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THURSDAY, NOVEMBER 9, 2017   
Vol 10.45   
SJ FB page   
 

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Editorial
Veterans Day, Why November 11?

The quick answer, which many people know, is that it was the day the First World War ended. On the 11th hour of the 11th day of the 11th month of 1918. There was something almost biblical about the time and the date, ending a war that had killed 9 million soldiers and destroyed Europe's world dominance along with four empires and any innocence regarding the truth about modern war.

Another answer would point to the autumn of 1917, a year before the end, and one hundred years ago. That was a period with enormous consequences. American soldiers were training in camps in France and learning how to use French weapons, primarily artillery, for their coming role in the battles of 1918. The US had entered the war in April 1917, in response to the German declaration of unlimited submarine warfare on all shipping heading to Britain and France. Before the First World War was over the American Expeditionary Force would suffer about 320,000 casualties, including 53,402 dead on the battlefields, and another 63,114 dead outside of combat.

Today those numbers would be simply unimaginable. The entire Iraq war and occupation has cost 4,424 dead US soldiers. In addition, around 200,000 Iraqis were also killed, most of them civilians killed by insurgent car bombs and the like. War isn't what it used to be, thankfully. In the huge battles of 1917, that entire American total in Iraq would have been a normal single day's casualty list.

Thus, November 11, 2017 was a grim time for those holding up the banners of freedom, peace, liberty and justice. The Italian army had just suffered the shattering defeat of Caporetto, brought to life for Americans by Ernest Hemingway's classic, A Farewell to Arms. And in the main theater of the war, on the front between the German army and the French and British armies, the vast offensive called Ypres III (Passchendaele), was over at last. That one saw huge armies claw each other to death over fifty square miles of blood-soaked mud in western Belgium. It's flat county there, with ground that liquifies with rain and endless shelling. The British army identified the loss of 40,000 men whose remains were simply never found. Every spring, Belgian farmers find bones and rifles pulled up by their plows. Some British, some German, a few French and Belgian, but who knows at this point, except by reference to some scrap of equipment?

The Ypres offensive's final assault, capturing the ruins of Passchendaele in early November, was carried out by Canadian and British divisions at enormous cost. Pictures of troops standing waist deep in muddy holes with corpses piled nearby, conveyed the anguish of that victory.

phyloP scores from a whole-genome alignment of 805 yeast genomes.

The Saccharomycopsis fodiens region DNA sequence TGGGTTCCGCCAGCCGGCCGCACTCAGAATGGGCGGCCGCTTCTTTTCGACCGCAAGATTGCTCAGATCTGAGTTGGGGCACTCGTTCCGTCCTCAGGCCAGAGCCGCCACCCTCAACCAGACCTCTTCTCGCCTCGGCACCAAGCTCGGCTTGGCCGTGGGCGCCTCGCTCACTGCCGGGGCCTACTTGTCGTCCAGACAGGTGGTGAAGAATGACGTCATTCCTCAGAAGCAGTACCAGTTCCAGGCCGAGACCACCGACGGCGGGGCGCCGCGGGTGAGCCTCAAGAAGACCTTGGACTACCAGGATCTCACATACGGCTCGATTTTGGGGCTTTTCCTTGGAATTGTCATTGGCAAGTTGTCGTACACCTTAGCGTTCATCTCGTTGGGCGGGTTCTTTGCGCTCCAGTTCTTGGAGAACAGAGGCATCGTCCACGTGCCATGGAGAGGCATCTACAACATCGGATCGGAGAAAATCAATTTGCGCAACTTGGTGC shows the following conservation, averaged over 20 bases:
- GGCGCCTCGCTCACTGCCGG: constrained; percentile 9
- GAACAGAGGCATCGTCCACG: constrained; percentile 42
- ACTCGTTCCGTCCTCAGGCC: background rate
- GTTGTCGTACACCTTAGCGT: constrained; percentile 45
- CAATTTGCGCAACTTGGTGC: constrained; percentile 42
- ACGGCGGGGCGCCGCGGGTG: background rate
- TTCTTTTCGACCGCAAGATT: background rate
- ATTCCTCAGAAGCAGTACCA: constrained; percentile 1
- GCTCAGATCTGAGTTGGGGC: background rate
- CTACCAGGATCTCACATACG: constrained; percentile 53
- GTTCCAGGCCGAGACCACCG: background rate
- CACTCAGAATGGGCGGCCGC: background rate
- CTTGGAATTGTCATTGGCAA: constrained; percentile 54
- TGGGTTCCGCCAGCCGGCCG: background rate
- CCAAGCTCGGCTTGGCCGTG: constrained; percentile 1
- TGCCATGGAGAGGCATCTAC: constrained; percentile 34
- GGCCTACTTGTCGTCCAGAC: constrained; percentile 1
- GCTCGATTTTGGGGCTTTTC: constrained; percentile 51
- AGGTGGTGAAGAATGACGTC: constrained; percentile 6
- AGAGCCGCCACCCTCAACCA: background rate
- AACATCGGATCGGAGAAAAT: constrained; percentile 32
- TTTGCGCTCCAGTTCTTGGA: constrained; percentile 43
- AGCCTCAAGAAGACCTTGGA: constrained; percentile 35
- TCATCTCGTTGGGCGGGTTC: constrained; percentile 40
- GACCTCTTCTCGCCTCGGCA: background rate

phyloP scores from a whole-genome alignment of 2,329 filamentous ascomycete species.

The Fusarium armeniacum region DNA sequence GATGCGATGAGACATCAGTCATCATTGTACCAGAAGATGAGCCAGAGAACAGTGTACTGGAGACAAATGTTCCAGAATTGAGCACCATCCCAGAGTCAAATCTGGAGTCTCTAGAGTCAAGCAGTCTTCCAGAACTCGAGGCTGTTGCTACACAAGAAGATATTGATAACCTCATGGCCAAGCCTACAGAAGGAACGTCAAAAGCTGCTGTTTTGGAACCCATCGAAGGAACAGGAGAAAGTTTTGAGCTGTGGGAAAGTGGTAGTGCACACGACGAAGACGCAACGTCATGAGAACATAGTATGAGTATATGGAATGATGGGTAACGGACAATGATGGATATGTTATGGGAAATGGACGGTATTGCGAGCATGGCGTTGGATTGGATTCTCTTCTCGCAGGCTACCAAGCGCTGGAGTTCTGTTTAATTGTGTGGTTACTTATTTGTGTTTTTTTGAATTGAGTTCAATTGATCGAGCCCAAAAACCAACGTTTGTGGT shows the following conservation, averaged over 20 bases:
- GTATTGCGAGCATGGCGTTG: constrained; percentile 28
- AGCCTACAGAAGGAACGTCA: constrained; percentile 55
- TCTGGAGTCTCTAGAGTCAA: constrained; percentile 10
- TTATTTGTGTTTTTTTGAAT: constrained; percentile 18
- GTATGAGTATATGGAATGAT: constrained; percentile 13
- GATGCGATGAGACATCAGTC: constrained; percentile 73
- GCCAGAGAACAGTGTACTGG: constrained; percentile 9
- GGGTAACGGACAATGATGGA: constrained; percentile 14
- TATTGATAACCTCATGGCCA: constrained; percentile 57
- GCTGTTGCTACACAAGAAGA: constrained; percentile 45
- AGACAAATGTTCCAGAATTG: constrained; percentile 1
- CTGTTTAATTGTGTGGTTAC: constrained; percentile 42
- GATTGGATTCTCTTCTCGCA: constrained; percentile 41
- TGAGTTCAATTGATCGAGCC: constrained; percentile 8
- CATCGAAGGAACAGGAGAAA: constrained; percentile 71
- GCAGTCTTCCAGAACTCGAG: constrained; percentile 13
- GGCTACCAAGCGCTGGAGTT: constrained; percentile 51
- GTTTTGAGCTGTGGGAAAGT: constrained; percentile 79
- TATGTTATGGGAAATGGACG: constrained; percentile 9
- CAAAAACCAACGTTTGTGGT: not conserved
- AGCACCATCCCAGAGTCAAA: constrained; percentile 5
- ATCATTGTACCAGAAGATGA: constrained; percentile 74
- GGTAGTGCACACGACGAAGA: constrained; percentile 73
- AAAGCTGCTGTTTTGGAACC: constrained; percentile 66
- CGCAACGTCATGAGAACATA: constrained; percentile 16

The overall horror of Ypres III, laid on top of Verdun, the Somme, Arras, Trentino, Gallipoli, and a dozen smaller battles, was enough to make sleep impossible for General "Jack" Pershing, in command of the American troops in France. Alas, generals in this era were slow to grasp the necessity of new methods and technologies. On battlefields swept by continual shelling, strewn with barbed wire, and raked by machine gun fire, life was very cheap. Unfortunately, Pershing, while he refused to throw American divisions into French and British offensives, except where absolutely necessary, would proceed to throw them into the same kind of bloody morass in the Argonne, in 1918.

Haig, the British commander in chief, had finally overcome his cavalry background's horror of the internal combustion engine, and just two weeks after Passchendaele, he launched a tank offensive at Cambrai, which scored significant success. This new thinking, combined with ever better airplanes, set the stage for the end of the war a year later, when the British and French, aided by the Americans, finally put together the new way of war, combining air, armor, artillery and infantry. This broke the German army and sent them into retreat, while chaos broke out in Germany itself, the Kaiser abdicated and appointed Prince Maximilian of Baden to sue for peace. That produced the Armistice, on November 11, 1918.

And that's why this date is chosen to remember our veterans who died on battlefields far away, whether in Normandy in 1944, or Korea in 1950, or Vietnam in 1968, or indeed in Iraq and Afghanistan over the past sixteen years. This was the day when we had to come to terms with what industrial warfare had become and remember those who died in what was billed, so ironically, as "the War to End War."



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